Of course, if you don't fall in love in college, that's cool, too. But don't avoid falling in love in college just because it might really hurt in the end. Falling in love when you're in the college-phase of life feels like magic. Even if it ends in pain, it's worth it — because you'll learn from that, too.

2. You Really Can't Live Off Of Fast Food

I can't count how many late night Taco Bell runs I went on during my college years. It's so easy and convenient to eat tons of fast food when your time is stretched so thin between studying, interning, working, and socializing, but you're going to learn not to overdo it. Listen to your mom, and eat something good for you once in a while. By my senior year I was keeping healthy snacks (like V8's, granola bars, and unsalted almonds) in my book bag just so I could keep up without having to forego eating.

3. Weed Is Fun, But Moderation Is Key

People are also going to tell you, "don't smoke weed in college," but I think they're wrong. I mean, obviously don't smoke weed in college if you don't want to, but college is a great time for experimentation, and when you get out of college you may not have the option to indulge in the stuff at all, depending on your future employers drug testing practices. I smoked so much weed my last two years of college, but I honestly don't regret it because it was really fun. Fortunately, I still managed to graduate with honors because I learned when I could smoke and when I needed to say, "nah, I'm good."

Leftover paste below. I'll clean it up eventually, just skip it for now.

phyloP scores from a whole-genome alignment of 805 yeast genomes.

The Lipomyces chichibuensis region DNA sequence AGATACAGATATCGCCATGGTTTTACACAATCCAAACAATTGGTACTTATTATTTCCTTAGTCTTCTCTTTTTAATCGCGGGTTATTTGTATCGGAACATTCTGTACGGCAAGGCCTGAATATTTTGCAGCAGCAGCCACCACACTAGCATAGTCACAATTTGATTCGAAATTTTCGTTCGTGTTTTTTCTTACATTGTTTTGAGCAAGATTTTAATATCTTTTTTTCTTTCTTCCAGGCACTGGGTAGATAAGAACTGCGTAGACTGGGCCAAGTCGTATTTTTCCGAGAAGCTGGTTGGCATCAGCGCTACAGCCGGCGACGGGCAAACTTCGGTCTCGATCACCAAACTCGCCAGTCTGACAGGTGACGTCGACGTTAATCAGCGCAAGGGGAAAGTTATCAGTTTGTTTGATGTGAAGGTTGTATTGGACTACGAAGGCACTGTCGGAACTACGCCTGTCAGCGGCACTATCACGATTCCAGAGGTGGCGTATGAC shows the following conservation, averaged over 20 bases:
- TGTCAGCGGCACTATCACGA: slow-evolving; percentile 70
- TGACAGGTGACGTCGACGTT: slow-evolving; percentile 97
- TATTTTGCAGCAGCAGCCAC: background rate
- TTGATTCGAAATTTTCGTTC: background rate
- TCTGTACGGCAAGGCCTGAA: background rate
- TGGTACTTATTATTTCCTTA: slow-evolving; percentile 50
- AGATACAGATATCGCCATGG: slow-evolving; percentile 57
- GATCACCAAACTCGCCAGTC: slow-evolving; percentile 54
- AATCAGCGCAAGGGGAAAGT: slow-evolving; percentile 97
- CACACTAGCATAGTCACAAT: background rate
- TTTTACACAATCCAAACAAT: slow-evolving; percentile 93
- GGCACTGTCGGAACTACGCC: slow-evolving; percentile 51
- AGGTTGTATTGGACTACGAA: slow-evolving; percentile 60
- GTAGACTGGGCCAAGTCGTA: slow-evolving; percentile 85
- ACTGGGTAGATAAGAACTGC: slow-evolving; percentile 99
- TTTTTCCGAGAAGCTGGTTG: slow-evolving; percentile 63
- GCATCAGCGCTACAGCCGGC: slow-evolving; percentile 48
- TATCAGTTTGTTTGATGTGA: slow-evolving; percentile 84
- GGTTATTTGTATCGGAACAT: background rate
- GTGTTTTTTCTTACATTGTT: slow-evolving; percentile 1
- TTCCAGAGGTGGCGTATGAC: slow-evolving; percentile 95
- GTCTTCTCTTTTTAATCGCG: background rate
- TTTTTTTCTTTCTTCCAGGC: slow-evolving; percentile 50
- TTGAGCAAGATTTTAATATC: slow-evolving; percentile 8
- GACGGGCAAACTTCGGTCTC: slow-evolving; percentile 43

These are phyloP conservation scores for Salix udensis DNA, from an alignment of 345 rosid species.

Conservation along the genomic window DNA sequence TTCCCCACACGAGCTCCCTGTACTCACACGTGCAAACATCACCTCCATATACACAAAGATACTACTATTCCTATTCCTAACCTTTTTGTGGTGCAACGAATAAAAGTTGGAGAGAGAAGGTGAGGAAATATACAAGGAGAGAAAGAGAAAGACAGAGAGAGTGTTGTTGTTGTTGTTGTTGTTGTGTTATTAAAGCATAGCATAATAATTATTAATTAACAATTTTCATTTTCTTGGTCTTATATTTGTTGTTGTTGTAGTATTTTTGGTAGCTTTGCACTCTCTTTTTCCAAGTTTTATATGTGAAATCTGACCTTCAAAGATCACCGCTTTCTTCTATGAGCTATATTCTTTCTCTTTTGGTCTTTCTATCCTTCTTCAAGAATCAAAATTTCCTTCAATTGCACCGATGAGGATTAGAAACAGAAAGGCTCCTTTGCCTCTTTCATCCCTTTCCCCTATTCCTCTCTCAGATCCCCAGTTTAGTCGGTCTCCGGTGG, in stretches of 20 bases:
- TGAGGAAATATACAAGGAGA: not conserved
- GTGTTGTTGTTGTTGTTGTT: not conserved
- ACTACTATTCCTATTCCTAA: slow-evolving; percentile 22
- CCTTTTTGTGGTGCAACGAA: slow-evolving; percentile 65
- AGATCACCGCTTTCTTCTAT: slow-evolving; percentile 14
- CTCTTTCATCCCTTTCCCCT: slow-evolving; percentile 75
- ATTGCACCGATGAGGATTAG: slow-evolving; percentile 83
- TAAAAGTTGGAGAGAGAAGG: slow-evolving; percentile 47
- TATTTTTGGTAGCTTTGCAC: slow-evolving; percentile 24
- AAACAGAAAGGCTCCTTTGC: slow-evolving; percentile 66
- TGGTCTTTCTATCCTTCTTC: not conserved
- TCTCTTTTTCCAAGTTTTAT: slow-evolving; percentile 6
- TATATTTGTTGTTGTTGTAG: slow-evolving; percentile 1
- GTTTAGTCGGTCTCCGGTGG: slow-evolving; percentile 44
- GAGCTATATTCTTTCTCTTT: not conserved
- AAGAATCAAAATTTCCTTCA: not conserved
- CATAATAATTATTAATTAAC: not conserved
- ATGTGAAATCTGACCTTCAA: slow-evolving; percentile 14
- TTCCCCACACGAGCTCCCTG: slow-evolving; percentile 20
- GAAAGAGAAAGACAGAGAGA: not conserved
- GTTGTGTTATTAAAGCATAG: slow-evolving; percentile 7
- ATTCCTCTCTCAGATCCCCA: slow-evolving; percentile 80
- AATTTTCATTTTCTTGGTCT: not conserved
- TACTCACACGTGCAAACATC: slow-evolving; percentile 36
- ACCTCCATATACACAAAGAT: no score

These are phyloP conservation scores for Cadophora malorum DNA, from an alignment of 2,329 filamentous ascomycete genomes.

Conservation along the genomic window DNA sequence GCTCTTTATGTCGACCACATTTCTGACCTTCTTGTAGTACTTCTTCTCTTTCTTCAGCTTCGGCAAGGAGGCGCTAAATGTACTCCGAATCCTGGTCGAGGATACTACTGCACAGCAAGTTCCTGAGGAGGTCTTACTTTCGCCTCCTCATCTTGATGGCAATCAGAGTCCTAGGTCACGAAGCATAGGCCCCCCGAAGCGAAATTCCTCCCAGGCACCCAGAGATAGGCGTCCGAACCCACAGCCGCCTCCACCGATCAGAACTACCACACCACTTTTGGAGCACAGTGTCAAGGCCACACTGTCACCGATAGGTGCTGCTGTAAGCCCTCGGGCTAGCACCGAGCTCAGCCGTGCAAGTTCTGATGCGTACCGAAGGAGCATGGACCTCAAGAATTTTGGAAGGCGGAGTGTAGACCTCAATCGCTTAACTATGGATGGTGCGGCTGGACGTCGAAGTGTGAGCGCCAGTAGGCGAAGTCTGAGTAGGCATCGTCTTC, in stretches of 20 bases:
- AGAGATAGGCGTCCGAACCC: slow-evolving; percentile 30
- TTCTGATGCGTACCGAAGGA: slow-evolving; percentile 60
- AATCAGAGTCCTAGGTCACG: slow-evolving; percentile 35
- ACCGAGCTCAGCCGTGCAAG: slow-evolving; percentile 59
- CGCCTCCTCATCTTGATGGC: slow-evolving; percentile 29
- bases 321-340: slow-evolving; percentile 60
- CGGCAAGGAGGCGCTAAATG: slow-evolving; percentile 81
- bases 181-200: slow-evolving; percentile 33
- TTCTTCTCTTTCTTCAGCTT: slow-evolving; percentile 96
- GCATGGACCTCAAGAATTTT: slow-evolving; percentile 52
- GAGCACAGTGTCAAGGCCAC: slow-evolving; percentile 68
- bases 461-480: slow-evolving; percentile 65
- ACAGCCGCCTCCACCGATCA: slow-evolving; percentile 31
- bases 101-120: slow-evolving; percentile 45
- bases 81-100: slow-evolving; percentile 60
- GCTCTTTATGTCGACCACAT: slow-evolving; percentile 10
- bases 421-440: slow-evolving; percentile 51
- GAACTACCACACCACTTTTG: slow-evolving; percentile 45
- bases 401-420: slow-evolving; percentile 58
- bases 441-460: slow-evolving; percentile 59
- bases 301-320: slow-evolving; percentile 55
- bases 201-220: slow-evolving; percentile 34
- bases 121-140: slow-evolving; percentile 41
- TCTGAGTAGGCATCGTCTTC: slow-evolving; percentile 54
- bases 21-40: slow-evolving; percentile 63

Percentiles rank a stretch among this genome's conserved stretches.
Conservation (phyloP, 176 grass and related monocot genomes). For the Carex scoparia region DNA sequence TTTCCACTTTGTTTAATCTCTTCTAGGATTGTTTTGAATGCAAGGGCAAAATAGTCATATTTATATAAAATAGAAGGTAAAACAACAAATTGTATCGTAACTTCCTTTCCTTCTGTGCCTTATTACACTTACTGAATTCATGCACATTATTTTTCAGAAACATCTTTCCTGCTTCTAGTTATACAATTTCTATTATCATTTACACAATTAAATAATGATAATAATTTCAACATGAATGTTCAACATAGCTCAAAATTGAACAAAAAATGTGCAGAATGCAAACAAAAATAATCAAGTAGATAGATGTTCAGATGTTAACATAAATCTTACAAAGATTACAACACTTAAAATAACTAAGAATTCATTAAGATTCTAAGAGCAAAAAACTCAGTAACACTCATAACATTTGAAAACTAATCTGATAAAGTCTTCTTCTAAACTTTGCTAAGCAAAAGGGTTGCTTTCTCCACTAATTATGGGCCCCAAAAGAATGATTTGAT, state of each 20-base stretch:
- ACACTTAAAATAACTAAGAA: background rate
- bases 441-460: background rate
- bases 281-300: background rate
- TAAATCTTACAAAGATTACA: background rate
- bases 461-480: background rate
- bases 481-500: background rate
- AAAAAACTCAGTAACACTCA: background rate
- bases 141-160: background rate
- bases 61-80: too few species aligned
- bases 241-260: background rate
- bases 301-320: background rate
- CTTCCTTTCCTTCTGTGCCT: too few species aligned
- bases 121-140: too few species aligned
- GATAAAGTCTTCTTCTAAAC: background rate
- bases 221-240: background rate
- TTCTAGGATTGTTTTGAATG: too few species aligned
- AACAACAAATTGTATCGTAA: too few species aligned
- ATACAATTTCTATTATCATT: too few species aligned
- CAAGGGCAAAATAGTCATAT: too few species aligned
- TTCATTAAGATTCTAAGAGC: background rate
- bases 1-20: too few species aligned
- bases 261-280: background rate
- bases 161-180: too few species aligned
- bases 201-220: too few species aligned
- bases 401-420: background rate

If you do choose to smoke weed in college, you're going to learn the importance of moderation, too. Because Mary Jane is a blast, but she will convince you that binge-watching Family Guy and cuddling your partner is more important than studying if you let her. Also, that crap's expensive.

4. ...Ditto Alcohol

I'm not a big drinker, and I feel very differently about alcohol than I do about weed, even though booze is legal everywhere and pot isn't. But I did conquer a few beer funnels in college, played some beer pong here and there, and kept a bottle of blackberry wine in my kitchen most of the time. I enjoyed drinking socially in college, and you probably will too. But not only is alcohol straight up dangerous if used irresponsibly, hangovers are torturous when you have an eight a.m. lecture that you just can't miss. Proceed with caution.